Given that the state of being connected to distant friends and family is a personal good, or social utility, that we have come to rely on, it’s obvious that unless the entire internet goes down someday, we modern humans aren’t going to give that state up. So that brought me to the second part of my experiment:
If you could switch to a social network similar to Facebook, but one that doesn’t keep your data or sell ads, would you switch? Such networks exist, though since Facebook’s rise to global dominance, none have succeeded. For example, there is MeWe.com, which was founded in 2016 as a “next generation social network” and which explicitly markets itself as being for people who want to own their own content, rejecting ads and data tracking of its users.
Like Facebook, MeWe is free to use. It has lots of the same features, too, including a very similar look and feel. Users can decide who they want to include as a contact and how much they want to share with them. They can create public or private groups, or chats. And they can upload pictures, videos and files. Plus it has some features not (yet) available on Facebook, like calendar functions and group document editing tools. And it’s being advised on its privacy and data protocols by none other than Sir Tim Berners-Lee, the inventor of the World Wide Web.
MeWe’s founder, Mark Weinstein, is a serial entrepreneur who also happens to be passionate about privacy online. That zeal comes across clearly when you talk to him face to face or by email, and he communicates it with a regular stream of posts from places like the Huffington Post with titles like “Facebook’s Remarkably Egregious Democracy Breaches—What To Do?” Since founding MeWe, he’s managed to raise two rounds of funding, according to Crunchbase, and he’s confident that he can keep the site oriented around protecting user privacy by offering premium services aimed at businesses and others interested in a suite of “MeWe Pro” collaboration software that is aimed at the same market now being served by tools like Slack and Microsoft’s Teams.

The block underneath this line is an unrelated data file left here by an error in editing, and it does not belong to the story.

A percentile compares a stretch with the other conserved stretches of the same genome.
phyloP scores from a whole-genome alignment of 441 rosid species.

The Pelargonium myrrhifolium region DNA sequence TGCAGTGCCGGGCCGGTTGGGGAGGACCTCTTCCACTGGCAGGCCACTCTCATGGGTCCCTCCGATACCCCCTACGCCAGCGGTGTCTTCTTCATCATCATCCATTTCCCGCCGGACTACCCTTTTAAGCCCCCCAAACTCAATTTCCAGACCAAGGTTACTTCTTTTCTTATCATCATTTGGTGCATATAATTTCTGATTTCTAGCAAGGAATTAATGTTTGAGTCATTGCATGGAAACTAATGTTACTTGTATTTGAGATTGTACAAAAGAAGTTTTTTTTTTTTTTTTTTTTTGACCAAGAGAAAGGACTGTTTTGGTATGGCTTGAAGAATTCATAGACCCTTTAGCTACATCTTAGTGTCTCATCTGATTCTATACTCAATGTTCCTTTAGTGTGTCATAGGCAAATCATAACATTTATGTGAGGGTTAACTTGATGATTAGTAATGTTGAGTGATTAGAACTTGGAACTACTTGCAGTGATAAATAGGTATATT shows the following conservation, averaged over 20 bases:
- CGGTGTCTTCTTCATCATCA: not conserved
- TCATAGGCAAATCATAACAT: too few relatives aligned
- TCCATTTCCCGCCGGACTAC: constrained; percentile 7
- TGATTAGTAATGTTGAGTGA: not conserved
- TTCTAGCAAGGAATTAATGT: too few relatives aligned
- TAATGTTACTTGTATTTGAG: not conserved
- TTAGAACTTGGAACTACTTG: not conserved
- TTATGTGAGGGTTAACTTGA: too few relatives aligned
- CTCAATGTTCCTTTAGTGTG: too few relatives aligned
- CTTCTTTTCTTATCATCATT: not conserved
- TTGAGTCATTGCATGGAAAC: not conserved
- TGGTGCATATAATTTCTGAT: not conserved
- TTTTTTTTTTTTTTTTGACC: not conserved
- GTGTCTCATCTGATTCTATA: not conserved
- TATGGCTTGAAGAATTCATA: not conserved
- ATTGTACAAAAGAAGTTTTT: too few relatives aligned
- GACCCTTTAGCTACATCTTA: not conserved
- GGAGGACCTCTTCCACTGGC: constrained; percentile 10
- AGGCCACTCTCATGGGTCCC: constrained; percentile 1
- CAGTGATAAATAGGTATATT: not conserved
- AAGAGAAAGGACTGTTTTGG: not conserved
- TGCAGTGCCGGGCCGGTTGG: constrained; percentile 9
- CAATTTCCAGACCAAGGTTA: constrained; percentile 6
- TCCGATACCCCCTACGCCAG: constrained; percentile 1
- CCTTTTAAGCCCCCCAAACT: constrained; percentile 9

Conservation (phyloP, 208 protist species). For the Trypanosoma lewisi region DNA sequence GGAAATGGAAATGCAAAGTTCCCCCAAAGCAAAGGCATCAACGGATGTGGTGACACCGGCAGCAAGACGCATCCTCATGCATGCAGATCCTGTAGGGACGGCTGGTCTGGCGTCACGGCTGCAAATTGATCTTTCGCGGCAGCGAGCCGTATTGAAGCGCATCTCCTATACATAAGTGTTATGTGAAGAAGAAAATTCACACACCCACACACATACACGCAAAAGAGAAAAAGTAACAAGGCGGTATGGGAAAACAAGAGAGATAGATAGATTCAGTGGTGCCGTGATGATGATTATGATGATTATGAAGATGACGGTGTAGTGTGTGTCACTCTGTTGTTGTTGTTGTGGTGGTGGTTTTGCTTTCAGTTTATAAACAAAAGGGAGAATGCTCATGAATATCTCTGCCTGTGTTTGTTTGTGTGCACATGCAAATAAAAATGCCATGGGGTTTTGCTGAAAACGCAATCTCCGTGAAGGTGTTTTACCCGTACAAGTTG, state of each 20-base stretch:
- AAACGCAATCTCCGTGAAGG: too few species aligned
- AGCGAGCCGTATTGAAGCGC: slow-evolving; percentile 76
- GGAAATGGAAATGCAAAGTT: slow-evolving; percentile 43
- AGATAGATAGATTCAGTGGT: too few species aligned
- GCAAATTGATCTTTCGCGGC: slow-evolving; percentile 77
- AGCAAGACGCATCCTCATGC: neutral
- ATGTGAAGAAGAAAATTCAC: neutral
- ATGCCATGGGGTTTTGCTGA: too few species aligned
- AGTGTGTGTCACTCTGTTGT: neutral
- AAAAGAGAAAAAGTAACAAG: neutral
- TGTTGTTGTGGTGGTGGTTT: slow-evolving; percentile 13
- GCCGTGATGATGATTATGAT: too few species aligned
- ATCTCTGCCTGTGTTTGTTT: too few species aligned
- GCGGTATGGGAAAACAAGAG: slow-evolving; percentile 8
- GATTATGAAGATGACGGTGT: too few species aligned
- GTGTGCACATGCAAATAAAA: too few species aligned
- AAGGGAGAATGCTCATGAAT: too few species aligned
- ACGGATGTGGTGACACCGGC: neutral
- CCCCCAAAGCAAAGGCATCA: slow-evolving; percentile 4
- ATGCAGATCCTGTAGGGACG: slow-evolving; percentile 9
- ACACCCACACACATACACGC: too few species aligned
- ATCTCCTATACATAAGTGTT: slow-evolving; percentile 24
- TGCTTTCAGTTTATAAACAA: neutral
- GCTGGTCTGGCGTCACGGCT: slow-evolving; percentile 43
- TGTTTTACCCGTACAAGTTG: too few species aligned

The main thing MeWe doesn’t have is that with only about 1.5 million users, it’s not a social utility.
Could it grow to displace Facebook? There are at least four reasons why moving whole networks from Facebook to another platform is really hard. The first one is obvious: Quitting Facebook now for the comparatively unsettled territory of a MeWe means losing more than you gain. Facebook is valuable to most of its users because so many of the people they know or are interested in knowing are also there. Unless you are already a person who hates Facebook so much that you are willing to give up the benefits it affords you as a utility, the most you are likely to do is open an account on MeWe, and in all likelihood spend very little time there and eventually forget that you ever were on it.
The second reason is more of an environmental problem. MeWe obviously wants to grow, and has set up its user interface to make user acquisition as easy as possible. A week ago, I downloaded its mobile app and gave it permission to access my contacts, so I could start inviting some of my friends and colleagues to give it a try. Working my way down the alphabet, I used the site’s “invite friends” tool to generate messages. “Hey, I’m on MeWe now – social & chat with no ads or tracking. Here’s your invite [link].” I was almost done with the letter J when my son Jesse responded.
“Hacked?” Nope, I wrote. “Doing this deliberately (both because I know and like MeWe’s founder, Mark Weinstein) and also to understand just how hard or easy it may be to pull my friends off FB.”
“Got it,” he responded, adding, “You should add a little customization to that message…It comes off as very ‘I clicked a link and now they are spamming my contacts.'”